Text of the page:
Robert Miller Henderson (Dickinson Chronicles)

John Osborne and James W. Gerencser, eds., “Robert Miller Henderson,” Dickinson Chronicles,
Robert Miller Henderson was born in North Middleton near Carlisle, Pennsylvania on March 11, 1827 to William Miller and Elizabeth Parker Henderson. He was prepared at Carlisle High School and entered Dickinson College in 1841. He was an active member of the Belle Lettres Society and graduated with the class of 1845. He studied law with Judge Reed and was admitted to the Carlisle bar on August 25, 1847 though only twenty years old. He served two terms between 1851 and 1853 as an equally youthful Whig state legislator in the Pennsylvania house of representatives.

When the Civil War broke out, Henderson helped raise the "Carlisle Fencibles" which became Company A of the Seventh Pennsylvania Reserve Infantry. Elected to the rank of captain and commissioned in that company on April 21, 1861. He was wounded at Gaines Mill but was promoted to lieutenant colonel of volunteers after the 7th sustained heavy losses in July 1862 and he was cited for his "brilliant gallantry." At the Second Battle of Bull Run at Manassas, he commanded the 7th in Meade's first brigade of General Reynolds' Division and fought with distinction, suffering serious wounds on August 29, 1862 when he was shot through the body with a minie ball. In April 1863, Henderson gave up his field commission when he was named as Provost Marshal of the Fifteenth District of Pennsylvania, which included Cumberland County. Here he served until the end of the war, when in March 1865 he was named as a brevet Brigadier General of Volunteers in recognition of his services and his gallant conduct at Bull Run.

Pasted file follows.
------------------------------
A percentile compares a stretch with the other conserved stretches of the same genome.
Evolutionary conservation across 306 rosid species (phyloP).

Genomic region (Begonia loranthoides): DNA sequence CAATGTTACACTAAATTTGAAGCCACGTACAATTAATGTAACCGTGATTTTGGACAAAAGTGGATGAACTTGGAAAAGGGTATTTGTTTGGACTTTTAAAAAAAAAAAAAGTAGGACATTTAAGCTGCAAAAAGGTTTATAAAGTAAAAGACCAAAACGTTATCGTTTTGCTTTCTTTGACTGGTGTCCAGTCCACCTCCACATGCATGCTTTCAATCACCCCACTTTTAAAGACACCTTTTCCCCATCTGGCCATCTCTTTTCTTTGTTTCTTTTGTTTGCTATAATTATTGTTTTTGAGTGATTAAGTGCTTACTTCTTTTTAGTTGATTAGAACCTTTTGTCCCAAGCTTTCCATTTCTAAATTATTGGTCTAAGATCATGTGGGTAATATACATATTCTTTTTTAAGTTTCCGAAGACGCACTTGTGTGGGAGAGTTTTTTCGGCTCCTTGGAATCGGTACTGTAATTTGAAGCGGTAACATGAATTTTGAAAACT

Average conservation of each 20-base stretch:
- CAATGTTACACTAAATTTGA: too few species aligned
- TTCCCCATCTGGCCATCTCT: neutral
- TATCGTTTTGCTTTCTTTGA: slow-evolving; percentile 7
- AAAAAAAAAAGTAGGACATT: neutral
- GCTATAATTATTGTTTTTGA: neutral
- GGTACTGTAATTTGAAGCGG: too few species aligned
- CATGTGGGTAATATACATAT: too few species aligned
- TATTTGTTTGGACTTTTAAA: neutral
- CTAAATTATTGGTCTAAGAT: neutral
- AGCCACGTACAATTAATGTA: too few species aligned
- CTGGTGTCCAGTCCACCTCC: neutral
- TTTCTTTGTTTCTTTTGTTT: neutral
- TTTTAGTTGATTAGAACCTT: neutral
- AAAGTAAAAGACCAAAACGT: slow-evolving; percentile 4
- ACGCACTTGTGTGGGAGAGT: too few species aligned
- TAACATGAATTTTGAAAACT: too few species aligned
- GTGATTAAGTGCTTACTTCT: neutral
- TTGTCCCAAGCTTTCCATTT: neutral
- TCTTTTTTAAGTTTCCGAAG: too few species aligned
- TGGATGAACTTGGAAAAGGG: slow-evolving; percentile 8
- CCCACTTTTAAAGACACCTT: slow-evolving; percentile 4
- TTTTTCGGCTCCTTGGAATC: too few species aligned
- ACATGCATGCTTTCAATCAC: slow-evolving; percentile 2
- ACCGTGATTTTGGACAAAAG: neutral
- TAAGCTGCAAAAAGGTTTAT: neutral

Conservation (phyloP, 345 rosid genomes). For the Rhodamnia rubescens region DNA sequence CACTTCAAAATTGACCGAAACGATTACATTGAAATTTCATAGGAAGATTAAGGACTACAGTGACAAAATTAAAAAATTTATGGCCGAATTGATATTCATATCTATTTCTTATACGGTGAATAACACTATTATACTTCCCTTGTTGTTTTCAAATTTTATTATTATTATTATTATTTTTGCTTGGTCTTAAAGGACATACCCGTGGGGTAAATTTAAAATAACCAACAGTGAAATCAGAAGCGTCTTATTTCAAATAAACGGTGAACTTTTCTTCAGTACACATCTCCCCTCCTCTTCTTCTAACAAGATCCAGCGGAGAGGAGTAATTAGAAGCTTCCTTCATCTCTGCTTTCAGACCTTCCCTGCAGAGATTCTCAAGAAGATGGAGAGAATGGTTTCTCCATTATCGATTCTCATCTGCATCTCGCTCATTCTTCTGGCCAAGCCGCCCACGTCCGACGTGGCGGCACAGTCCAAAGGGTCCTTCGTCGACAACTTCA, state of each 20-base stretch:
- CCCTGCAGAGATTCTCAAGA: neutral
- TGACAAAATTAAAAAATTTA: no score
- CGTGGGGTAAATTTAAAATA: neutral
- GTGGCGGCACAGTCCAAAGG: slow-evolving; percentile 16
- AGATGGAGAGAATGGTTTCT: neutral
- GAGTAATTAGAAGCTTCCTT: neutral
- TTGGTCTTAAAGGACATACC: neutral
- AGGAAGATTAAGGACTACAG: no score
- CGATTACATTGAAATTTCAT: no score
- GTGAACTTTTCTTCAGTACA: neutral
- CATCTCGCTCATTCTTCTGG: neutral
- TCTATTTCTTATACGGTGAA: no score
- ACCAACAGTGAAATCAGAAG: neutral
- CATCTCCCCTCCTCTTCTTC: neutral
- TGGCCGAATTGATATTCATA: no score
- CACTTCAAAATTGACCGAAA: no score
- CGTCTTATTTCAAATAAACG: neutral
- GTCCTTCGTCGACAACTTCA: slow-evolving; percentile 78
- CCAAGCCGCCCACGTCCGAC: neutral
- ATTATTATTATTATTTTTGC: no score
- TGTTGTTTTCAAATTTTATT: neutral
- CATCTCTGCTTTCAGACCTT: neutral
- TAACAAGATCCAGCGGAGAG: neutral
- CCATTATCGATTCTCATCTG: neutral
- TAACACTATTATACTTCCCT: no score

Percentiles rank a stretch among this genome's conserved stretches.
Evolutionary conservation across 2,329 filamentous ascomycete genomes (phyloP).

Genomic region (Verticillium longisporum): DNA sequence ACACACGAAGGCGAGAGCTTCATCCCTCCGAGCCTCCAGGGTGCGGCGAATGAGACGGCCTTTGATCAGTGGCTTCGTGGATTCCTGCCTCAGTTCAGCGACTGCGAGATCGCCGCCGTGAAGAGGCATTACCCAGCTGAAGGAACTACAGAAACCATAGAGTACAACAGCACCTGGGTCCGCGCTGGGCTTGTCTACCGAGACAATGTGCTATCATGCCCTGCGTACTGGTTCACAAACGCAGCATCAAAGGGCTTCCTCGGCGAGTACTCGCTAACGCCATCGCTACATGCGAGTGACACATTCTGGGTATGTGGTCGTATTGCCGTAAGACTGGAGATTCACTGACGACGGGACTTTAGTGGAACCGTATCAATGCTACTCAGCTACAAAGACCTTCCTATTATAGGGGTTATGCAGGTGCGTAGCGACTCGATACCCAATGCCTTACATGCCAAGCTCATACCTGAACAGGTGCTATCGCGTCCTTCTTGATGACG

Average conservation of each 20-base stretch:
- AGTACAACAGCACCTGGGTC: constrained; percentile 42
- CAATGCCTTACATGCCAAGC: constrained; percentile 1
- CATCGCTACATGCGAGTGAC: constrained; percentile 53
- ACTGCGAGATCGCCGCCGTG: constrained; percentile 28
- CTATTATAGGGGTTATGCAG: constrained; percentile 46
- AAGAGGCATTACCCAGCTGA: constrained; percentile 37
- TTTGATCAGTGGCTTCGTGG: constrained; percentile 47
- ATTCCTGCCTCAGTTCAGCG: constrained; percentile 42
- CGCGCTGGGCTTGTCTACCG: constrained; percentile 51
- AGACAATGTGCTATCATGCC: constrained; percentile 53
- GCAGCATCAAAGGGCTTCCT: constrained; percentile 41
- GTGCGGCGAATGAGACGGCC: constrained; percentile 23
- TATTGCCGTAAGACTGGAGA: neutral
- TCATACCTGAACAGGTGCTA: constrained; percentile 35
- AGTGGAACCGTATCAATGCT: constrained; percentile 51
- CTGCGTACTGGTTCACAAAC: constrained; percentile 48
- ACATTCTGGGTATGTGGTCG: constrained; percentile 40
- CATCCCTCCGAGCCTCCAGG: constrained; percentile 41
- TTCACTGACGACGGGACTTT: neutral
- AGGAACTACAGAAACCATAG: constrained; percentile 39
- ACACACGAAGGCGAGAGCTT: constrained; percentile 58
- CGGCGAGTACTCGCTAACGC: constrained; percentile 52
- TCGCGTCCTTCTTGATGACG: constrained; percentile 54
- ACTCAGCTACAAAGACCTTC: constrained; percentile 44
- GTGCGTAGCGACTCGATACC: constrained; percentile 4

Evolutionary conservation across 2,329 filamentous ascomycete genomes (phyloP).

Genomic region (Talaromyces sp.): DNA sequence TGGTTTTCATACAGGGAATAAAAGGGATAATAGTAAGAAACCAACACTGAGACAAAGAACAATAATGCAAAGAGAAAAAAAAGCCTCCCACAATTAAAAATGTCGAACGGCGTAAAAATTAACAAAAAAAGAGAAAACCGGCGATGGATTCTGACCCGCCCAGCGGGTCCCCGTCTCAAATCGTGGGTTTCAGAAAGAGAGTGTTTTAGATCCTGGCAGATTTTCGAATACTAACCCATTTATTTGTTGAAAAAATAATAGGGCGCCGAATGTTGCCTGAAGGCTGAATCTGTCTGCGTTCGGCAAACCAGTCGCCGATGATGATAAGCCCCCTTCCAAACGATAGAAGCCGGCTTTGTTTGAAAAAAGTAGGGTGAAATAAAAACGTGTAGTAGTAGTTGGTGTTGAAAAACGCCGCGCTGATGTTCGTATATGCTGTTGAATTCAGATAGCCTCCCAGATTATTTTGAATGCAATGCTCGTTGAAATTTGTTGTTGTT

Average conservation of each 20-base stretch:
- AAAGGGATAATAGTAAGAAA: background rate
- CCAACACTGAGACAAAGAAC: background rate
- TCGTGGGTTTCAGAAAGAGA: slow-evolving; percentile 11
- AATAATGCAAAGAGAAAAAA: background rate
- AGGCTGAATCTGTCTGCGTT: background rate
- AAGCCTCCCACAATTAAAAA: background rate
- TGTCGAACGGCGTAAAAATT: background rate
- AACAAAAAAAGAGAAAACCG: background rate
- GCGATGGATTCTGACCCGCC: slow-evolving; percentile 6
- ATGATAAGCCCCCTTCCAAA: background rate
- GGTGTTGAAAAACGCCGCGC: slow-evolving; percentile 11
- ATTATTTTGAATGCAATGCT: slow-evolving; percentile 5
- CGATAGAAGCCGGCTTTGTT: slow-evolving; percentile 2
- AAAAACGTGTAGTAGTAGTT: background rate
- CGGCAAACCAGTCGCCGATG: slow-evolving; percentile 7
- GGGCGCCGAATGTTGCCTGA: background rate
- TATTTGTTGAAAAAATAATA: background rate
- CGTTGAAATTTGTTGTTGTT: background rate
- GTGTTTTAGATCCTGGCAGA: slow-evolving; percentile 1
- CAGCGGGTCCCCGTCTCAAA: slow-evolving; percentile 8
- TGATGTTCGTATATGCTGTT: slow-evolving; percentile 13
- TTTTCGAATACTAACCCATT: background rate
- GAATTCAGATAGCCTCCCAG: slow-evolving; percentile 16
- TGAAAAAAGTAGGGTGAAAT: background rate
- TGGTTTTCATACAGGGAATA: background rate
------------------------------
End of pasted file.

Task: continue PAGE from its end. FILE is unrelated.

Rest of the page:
After the war, Henderson returned to his practice and remained active in the community, serving as president of the Soldier's Monument Association of Carlisle which erected the memorial on the town square. He also was president of the Carlisle Deposit Bank. In 1872, he began ten years of tenure as judge of the 12th Judicial District of Pennsylvania, rising to president judge in 1882. He resigned soon after and returned to private practice.

He had married Margaret Webster of Baltimore, Maryland, and they had six children. In 1896, Dickinson College conferred on him an honorary degree. Robert Miller Henderson died on January 26, 1906. He was seventy-eight years old.
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